Troops from the 20th Brigade landing on Labuan in November 1945 after being withdrawn from Seria

Relieved by the 8th Brigade at Sio, the brigade was moved back to Finschhafen in February ahead of their withdrawal back to Australia for leave and reorgansiation around Ravenshoe.[14] The role of Australian troops in the Pacific had largely been taken over by US troops by this time, leaving the Australian troops with a limited combat role in the last years of the war in the Pacific.[16] As a result, a long period of training followed while they waited for another assignment. This came in the final months of the war, when the 20th Brigade was assigned to the capture of North Borneo. Staging out of Morotai in April 1945, the brigade landed around Brunei Bay on 10 June. While the 24th Brigade landed on Labuan, the 2/17th and 2/15th Battalions from the 20th Brigade landed on the southern side of the bay, around Brooketon and Muara Island; the 2/13th was held back in reserve. There was only limited opposition to begin with and by 13 June Brunei had been captured by the 2/17th. The 2/13th was landed at this point at Lutong, and moved along the coast, pushing the advance towards Kuching.[17] By late June, the brigade's headquarters had been established at Kula Belait, and the brigade had begun regular patrols as civil infrastructure was rebuilt. These continued until the end of the war when occupation duties saw the brigade oversee the surrender of the Japanese forces that remained in Brunei and Sarawak.[14]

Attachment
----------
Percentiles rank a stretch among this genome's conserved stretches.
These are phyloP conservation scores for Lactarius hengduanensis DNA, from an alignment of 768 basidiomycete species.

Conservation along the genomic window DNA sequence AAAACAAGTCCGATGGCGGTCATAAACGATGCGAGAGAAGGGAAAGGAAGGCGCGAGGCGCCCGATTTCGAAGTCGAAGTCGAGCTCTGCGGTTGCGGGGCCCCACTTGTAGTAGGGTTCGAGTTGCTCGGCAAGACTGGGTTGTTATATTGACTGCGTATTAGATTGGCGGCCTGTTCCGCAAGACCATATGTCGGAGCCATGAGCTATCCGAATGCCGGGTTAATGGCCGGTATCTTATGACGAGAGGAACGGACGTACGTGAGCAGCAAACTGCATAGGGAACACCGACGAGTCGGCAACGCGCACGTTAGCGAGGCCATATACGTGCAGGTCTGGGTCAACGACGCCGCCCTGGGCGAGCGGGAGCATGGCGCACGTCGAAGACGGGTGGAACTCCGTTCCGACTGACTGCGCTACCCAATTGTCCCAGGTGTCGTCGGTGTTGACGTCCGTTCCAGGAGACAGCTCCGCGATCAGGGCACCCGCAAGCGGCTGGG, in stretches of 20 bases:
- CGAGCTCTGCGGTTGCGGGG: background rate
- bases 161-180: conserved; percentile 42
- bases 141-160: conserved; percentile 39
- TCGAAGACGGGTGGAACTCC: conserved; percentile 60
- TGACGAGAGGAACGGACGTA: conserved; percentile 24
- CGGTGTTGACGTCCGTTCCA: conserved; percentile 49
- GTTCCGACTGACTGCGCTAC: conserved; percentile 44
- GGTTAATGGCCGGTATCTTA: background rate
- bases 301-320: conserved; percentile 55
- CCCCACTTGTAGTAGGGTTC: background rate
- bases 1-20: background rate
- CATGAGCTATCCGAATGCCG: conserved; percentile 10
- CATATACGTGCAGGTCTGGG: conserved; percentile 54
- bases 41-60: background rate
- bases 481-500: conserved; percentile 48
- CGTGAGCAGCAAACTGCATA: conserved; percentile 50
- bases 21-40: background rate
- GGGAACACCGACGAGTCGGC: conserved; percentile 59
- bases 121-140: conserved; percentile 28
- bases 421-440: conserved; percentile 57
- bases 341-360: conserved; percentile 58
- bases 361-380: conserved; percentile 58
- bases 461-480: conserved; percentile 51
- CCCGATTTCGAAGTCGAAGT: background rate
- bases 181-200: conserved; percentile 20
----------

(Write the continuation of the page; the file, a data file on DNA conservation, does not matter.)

The brigade remained deployed in this area until late November 1945 when it began concentrating on Labuan. In early December, the first drafts of personnel returned to Australia for demobilisation, while personnel who were ineligible were posted to other units for further service. Throughout December, unit cadres were embarked, and by the end of the month only 11 personnel from the brigade's headquarters remained overseas. They subsequently embarked on the MV Reynella in early January 1946, arriving in Brisbane on 16 January. After moving to Chermside, the remaining personnel undertook administration duties to return stores and equipment and complete necessary documentation prior to disbandment. A final move to Ingleburn took place in early February and the brigade was finally disbanded there on 22 February 1946.[18]


During World War II, the 20th Brigade consisted of the following units:[19][20]